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EMBARCADERO PUBLISHING CO. William S. Johnson, President Michael I. Naar, Vice President & CFO Walter Kupiec, Vice President, Sales & Marketing Frank A. Bravo, Director, Information Technology & Webmaster Connie Jo Cotton, Major Accounts Sales Manager Bob Lampkin, Director, Circulation & Mailing Services Alicia Santillan, Circulation Assistants Chris Planessi, Chip Poedjosoedarmo, Computer System Associates The Palo Alto Weekly (ISSN 0199-1159) is published every Friday by Embarcadero Publishing Co., 450 Cambridge Ave., Palo Alto, CA 94306, (650) 326-8210. Periodicals postage paid at Palo Alto, CA and additional mailing offices. Adjudicated a newspaper of general circulation for Santa Clara County. The Palo Alto Weekly is delivered free to homes in Palo Alto, Menlo Park, Atherton, Portola Valley, East Palo Alto, to faculty and staff households on the Stanford campus and to portions of Los Altos Hills. If you are not currently receiving the paper, you may request free delivery by calling 326-8210. POSTMASTER: Send address changes to Palo Alto Weekly, P.O. Box 1610, Palo Alto, CA 94302. Copyright ©2010 by Embarcadero Publishing Co. All rights reserved. Reproduction without permission is strictly prohibited. Printed by SFOP, Redwood City. The Palo Alto Weekly is available on the Internet via Palo Alto Online at: www.PaloAltoOnline.com Our e-mail addresses are: firstname.lastname@example.org, email@example.com, firstname.lastname@example.org. Missed delivery or start/stop your paper? Call 650 326-8210, or e-mail circulation@paweekly. com. You may also subscribe online at www.PaloAltoOnline.com. Subscriptions are $60/yr.
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QUOTE OF THE WEEK
Commitment To Excellence
We may never know. It was pretty instantaneous.
— Joshua Cawthra, lead aviation accident investigator, on what caused the fatal crash of a small airplane in East Palo Alto last week. See story on page 3.
Around Town BRAZEN BRASSIERE BURGLARY ... Three people landed in the slammer last Tuesday for allegedly swiping 87 bras from the Victoria’s Secret store at Stanford Shopping Center. Police say the thieves stuffed the undergarments — valued at $4,000 total — in large bags before fleeing the popular lingerie outlet. Police caught up with the bag-toting burglars and arrested them. The incident gave Town Square punsters plenty to cheer about. One commenter thanked Palo Alto Online for “keeping us abreast.” “Let’s hope the charges hold up,” said another. “I hope these three young people get the support they need,” said a third. Thanks to the quickfooted cops, the crime was a complete bust. FILLING BIG SHOES ... Newer Palo Altans may not know that the legendary David Packard, yes, THE David Packard, served on the Palo Alto school board from 1947 to 1956. That kind of civic commitment from a business leader is recognized annually in the David Packard Award bestowed by Joint Venture: Silicon Valley Network. This year’s recipient is longtime Palo Alto resident Richard M. Levy, chair and former CEO of Varian Medical Systems. A nuclear engineer involved in the early days of the Stanford Linear Accelerator Center, Levy’s career led him to a passion for seeking cures for cancer and improving health care delivery. In addition to his stints coaching youth baseball and chairing the board of the United Way, Levy sits on the boards of the Palo Alto Medical Foundation and Sutter Health. CELEBRATION TIME ... A veteran East Palo Alto mentor, a Gunn High School graduate who helped students cope with recent suicides and a major fundraiser for the new Jewish Community Center will all be honored by Midpeninsula Community Media Center in March for their significant contributions. The Palo Alto-based broadcasting organization is planning to air interviews with all six winners of its “Local Heroes Award” on Channel 30 between March 7 to March 14. The winners are: Cur-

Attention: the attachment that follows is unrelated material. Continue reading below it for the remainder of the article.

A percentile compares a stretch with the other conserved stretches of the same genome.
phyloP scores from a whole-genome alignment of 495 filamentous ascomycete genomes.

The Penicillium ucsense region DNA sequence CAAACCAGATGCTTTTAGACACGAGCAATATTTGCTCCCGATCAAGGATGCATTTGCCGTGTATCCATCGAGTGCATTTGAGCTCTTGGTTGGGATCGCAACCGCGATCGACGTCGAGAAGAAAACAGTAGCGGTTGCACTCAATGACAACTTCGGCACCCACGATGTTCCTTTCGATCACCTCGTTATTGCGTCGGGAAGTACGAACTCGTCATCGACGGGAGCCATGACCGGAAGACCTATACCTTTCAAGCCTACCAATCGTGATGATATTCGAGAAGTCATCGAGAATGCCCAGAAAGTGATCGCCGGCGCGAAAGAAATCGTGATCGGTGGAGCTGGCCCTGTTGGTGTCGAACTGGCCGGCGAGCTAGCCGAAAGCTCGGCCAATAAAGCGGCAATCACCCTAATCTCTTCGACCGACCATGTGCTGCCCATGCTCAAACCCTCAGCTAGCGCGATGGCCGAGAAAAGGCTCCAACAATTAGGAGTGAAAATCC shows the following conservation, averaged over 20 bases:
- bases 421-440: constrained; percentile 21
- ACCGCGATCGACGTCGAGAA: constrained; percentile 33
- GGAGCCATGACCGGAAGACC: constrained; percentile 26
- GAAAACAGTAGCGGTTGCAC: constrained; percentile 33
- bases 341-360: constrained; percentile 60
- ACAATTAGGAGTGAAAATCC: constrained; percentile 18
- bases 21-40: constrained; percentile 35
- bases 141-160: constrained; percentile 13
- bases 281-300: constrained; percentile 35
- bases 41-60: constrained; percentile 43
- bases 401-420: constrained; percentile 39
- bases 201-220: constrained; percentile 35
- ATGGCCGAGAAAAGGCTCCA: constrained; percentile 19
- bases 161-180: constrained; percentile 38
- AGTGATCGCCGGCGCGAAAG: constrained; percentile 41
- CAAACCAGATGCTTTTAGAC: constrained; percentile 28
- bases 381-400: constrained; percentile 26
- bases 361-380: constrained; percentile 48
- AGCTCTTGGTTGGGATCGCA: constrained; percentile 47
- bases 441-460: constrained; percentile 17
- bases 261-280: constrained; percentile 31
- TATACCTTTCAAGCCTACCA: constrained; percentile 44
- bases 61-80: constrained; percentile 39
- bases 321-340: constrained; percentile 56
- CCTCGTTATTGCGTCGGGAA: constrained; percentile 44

tis Haggins, dean of students at Midpeninsula High School; Leif Erickson, executive director of Youth Community Service; Carol Saal, board president of the Jewish Community Center; McKay Daines, a Gunn High School graduate who started a Facebook page to help students and alumni cope with the suicides; Bob Hoover, a mentor in East Palo Alto; and Gary Riekes, who runs the Riekes Center for youth in Menlo Park. The Media Center is also hosting a reception for the winners on March 7. BUTTON PUSHING ... Could Palo Alto’s effort to spread fiber to the masses boil down to how many local button-pushers the city can reach? A few city officials and fiber enthusiasts think it just might. On Monday, residents and City Council members encouraged the masses to log on to Google’s “Fiber for Communities” web page and to nominate Palo Alto for the company’s fiber experiment. Bob Harrington, a resident who advises city officials on fiber issues, said the city’s grassroots outreach effort could very well determine whether Palo Alto’s bid to get selected for Google’s fiber system is successful. Mayor Pat Burt agreed. “We have 65,000 people,” Burt said. “If we get 64,000 to hit the button, we may show a good response.” CELEBRATING JOE ... State Sen. Joe Simitian earned wide praise from the National Multiple Sclerosis Society this week — picking up the group’s “California Legislator of the Year” recognition. The society called Simitian a “longstanding champion of persons living with MS and other chronic conditions.” It also praised Simitian’s authorship of Senate Bill 486, which encourages safe disposal of needles, syringes and other “sharps.” The bill requires pharmaceutical companies to tell customers where sharps can be safely disposed of. But the bill, ironically, wasn’t even Simitian’s idea. It was submitted by San Carlos resident Betty Lipkin, who has MS. Simitian said he is “gratified” by the Society’s recognition and praised the new needle-disposal law. N